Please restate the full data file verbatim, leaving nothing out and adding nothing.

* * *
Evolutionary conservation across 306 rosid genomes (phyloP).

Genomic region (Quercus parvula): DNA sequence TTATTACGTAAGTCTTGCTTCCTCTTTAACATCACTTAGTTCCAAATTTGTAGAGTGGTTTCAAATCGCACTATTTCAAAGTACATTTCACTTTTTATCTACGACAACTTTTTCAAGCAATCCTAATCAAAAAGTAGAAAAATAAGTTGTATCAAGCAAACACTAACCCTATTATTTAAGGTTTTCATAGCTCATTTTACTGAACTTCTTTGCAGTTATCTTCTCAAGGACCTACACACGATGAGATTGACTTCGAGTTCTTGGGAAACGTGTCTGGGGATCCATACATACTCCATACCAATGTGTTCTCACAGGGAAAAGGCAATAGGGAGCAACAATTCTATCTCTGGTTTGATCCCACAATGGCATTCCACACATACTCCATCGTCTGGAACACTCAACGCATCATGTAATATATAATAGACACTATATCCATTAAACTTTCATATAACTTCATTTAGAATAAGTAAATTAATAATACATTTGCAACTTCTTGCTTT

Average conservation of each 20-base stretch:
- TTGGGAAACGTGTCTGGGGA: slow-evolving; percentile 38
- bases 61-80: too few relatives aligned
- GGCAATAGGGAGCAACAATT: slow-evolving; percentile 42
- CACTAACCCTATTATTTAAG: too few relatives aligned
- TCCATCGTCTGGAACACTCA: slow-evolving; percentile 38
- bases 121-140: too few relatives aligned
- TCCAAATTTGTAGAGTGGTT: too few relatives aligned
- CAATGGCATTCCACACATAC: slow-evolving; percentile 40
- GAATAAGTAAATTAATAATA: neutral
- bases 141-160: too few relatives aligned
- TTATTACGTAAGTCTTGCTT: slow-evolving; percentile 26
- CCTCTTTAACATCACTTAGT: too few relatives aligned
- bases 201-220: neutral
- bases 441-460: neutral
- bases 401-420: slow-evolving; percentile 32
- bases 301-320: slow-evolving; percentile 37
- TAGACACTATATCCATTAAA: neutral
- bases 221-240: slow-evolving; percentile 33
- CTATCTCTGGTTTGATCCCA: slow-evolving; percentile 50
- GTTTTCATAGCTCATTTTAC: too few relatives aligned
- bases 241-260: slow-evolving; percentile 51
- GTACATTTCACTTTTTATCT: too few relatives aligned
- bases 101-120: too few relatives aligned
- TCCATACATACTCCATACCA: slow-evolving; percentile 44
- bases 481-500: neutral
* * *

Evolutionary conservation across 306 rosid genomes (phyloP).

Genomic region (Quercus parvula): DNA sequence TTATTACGTAAGTCTTGCTTCCTCTTTAACATCACTTAGTTCCAAATTTGTAGAGTGGTTTCAAATCGCACTATTTCAAAGTACATTTCACTTTTTATCTACGACAACTTTTTCAAGCAATCCTAATCAAAAAGTAGAAAAATAAGTTGTATCAAGCAAACACTAACCCTATTATTTAAGGTTTTCATAGCTCATTTTACTGAACTTCTTTGCAGTTATCTTCTCAAGGACCTACACACGATGAGATTGACTTCGAGTTCTTGGGAAACGTGTCTGGGGATCCATACATACTCCATACCAATGTGTTCTCACAGGGAAAAGGCAATAGGGAGCAACAATTCTATCTCTGGTTTGATCCCACAATGGCATTCCACACATACTCCATCGTCTGGAACACTCAACGCATCATGTAATATATAATAGACACTATATCCATTAAACTTTCATATAACTTCATTTAGAATAAGTAAATTAATAATACATTTGCAACTTCTTGCTTT

Average conservation of each 20-base stretch:
- TTGGGAAACGTGTCTGGGGA: slow-evolving; percentile 38
- bases 61-80: too few relatives aligned
- GGCAATAGGGAGCAACAATT: slow-evolving; percentile 42
- CACTAACCCTATTATTTAAG: too few relatives aligned
- TCCATCGTCTGGAACACTCA: slow-evolving; percentile 38
- bases 121-140: too few relatives aligned
- TCCAAATTTGTAGAGTGGTT: too few relatives aligned
- CAATGGCATTCCACACATAC: slow-evolving; percentile 40
- GAATAAGTAAATTAATAATA: neutral
- bases 141-160: too few relatives aligned
- TTATTACGTAAGTCTTGCTT: slow-evolving; percentile 26
- CCTCTTTAACATCACTTAGT: too few relatives aligned
- bases 201-220: neutral
- bases 441-460: neutral
- bases 401-420: slow-evolving; percentile 32
- bases 301-320: slow-evolving; percentile 37
- TAGACACTATATCCATTAAA: neutral
- bases 221-240: slow-evolving; percentile 33
- CTATCTCTGGTTTGATCCCA: slow-evolving; percentile 50
- GTTTTCATAGCTCATTTTAC: too few relatives aligned
- bases 241-260: slow-evolving; percentile 51
- GTACATTTCACTTTTTATCT: too few relatives aligned
- bases 101-120: too few relatives aligned
- TCCATACATACTCCATACCA: slow-evolving; percentile 44
- bases 481-500: neutral